Suppose I have the following circuit with lamp connected and there's also a really long neutral ( total charge zero ) conducting wire under the circuit as follows :
Then , from the theory of electromagnetism, it is known that the potential at distance $ r $ from the conducting neutral wire ( colored in black ) is: $ V(r) \propto \lambda ln(r_0/r) $ where $r_0$ is some reference radius and $ \lambda $ is the charge density of the wire.
So, since there exists a potential from the wire, then the circuit will 'feel it' and charge will flow in the circuit for a brief period of time as shown in the picture below:
The charge flows this way because the potential is higher when we get closer to the conducting neutral wire ( colored in black in the previous image ) and is lower when we get further away from the wire ( so charge flows from higher potential to lower potential ), in addition, charge carriers in the circuit loop rearrange themselves, in such a way that the field inside the conducting loop is zero. This happens for extremely short time.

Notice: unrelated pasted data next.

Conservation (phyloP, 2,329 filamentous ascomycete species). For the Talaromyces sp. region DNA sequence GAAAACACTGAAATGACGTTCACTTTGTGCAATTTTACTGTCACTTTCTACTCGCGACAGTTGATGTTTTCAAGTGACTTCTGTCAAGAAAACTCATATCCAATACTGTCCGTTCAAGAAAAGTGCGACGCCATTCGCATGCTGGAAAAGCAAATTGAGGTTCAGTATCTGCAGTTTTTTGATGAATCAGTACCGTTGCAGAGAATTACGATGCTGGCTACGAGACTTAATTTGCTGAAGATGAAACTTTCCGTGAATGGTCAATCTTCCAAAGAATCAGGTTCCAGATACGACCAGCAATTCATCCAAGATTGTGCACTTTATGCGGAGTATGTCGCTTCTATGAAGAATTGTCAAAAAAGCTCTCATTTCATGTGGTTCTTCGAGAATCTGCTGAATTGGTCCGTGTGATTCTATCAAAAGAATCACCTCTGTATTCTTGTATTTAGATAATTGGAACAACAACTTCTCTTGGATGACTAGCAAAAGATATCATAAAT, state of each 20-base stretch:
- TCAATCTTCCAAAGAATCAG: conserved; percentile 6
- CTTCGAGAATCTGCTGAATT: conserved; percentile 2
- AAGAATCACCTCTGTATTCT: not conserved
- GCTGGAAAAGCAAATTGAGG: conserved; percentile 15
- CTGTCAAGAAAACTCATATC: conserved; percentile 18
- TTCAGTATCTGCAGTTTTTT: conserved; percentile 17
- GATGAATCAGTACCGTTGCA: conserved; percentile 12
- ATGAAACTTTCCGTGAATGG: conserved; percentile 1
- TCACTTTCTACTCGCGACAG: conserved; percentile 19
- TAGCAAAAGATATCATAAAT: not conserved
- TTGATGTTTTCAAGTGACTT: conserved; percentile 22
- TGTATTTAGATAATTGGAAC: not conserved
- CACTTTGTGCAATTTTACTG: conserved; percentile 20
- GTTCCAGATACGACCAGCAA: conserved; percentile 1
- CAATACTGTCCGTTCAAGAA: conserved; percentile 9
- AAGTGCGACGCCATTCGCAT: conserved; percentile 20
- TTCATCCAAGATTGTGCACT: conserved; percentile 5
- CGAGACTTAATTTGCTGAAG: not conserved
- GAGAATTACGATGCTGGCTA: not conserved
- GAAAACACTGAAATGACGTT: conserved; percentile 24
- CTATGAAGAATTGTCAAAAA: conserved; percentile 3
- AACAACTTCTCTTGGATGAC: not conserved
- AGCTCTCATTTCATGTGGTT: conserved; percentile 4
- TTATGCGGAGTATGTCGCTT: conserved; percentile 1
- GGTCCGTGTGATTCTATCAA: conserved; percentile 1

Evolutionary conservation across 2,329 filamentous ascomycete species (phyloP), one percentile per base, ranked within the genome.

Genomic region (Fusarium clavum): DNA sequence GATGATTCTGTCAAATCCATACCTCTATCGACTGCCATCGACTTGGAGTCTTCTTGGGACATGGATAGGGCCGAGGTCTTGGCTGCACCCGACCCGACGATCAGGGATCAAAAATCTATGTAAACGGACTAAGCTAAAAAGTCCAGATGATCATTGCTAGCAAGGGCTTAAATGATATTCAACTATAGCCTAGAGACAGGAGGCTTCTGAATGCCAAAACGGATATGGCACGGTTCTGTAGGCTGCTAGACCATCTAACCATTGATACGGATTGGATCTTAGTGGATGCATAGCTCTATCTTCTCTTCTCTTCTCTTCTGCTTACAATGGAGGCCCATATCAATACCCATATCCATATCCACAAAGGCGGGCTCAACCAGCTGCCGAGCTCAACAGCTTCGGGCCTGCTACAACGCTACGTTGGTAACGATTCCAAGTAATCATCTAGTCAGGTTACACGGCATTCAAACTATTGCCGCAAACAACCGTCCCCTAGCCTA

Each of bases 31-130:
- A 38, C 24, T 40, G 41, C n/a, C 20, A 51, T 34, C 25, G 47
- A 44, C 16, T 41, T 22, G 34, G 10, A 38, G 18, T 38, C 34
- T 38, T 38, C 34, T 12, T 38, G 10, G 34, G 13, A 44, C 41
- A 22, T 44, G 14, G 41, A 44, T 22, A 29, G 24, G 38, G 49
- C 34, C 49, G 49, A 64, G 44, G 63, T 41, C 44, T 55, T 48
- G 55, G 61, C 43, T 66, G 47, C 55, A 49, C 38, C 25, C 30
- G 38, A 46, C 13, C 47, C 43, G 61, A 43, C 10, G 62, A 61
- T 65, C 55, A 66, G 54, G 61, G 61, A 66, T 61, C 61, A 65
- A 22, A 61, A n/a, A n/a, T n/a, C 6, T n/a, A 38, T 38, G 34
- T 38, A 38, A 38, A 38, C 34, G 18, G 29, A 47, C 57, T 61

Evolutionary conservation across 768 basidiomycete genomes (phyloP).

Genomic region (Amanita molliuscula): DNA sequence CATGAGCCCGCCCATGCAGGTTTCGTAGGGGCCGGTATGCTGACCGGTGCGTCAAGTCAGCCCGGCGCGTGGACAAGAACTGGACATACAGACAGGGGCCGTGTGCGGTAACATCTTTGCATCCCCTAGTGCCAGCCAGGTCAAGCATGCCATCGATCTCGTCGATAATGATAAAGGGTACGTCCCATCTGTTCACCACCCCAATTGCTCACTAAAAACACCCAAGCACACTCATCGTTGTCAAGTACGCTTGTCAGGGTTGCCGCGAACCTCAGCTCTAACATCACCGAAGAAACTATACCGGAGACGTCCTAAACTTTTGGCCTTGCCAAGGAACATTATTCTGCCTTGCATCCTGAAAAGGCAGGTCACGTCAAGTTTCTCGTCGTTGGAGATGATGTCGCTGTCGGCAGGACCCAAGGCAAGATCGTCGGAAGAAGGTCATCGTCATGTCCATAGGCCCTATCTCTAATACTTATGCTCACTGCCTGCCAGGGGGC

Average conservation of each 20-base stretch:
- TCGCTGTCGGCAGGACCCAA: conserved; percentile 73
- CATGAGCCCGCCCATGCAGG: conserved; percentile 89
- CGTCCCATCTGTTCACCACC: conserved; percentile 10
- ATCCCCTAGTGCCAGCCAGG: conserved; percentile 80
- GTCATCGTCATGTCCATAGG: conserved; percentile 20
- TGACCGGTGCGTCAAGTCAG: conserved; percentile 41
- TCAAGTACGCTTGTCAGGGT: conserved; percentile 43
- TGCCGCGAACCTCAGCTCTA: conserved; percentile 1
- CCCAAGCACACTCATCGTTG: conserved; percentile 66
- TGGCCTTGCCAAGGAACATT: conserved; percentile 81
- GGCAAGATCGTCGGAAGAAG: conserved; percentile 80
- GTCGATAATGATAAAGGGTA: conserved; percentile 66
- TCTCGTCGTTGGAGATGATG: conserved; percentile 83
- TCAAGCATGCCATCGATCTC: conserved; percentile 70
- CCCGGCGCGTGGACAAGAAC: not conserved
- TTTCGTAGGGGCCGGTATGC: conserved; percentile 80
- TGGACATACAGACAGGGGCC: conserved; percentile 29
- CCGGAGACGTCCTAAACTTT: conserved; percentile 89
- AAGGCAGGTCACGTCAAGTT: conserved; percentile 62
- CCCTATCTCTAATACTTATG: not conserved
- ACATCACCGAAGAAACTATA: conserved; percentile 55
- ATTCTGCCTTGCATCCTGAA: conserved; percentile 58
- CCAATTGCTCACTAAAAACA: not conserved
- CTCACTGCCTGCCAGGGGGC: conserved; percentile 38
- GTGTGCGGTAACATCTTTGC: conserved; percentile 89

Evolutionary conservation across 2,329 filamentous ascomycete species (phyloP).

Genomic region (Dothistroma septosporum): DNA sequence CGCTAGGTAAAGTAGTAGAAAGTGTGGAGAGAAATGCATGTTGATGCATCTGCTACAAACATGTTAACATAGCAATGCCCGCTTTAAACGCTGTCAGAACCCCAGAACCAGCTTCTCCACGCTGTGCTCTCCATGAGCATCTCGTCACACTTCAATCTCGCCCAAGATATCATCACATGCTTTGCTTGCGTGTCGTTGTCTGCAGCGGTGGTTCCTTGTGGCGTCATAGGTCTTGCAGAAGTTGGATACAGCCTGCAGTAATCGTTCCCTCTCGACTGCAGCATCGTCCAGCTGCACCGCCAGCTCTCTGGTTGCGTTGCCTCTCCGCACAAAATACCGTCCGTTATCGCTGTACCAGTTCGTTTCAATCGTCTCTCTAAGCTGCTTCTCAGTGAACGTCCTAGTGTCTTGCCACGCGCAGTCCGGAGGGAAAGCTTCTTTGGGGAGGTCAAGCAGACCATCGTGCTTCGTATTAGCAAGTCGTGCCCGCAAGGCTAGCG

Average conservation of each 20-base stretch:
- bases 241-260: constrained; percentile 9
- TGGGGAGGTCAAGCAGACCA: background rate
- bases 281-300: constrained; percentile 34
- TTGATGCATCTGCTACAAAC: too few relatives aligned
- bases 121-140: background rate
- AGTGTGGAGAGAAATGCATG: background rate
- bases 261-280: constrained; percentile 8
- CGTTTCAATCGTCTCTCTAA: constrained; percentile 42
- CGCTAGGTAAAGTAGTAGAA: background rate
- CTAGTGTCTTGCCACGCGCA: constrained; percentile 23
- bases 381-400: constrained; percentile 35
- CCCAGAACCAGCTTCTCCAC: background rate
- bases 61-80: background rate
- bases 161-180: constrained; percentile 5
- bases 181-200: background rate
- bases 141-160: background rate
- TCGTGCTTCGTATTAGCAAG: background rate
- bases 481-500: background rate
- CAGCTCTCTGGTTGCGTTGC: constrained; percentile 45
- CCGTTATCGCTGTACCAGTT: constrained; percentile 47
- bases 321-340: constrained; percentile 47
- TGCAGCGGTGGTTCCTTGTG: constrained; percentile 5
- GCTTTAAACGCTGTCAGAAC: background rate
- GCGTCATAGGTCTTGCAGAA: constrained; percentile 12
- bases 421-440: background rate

So there exists a charge flow in the circuit, but such charge flow won't turn the lamp on because the total current in the circuit will be zero ( since the superposition of two currents with equal magnitude but different directions will give zero ) ...
Ok then, in this specific example the total current in the circuit is zero...
But what if there was a different neutral object ( not neccesarily a wire ) creating a potential field such that the total current in the circuit is not zero? could such situation even exist? if it does, then how come electric stuff dont just get turned on randomly at real life ( we wouldn't need batteries and etc )? is it perhaps because the current\potential produced is too low?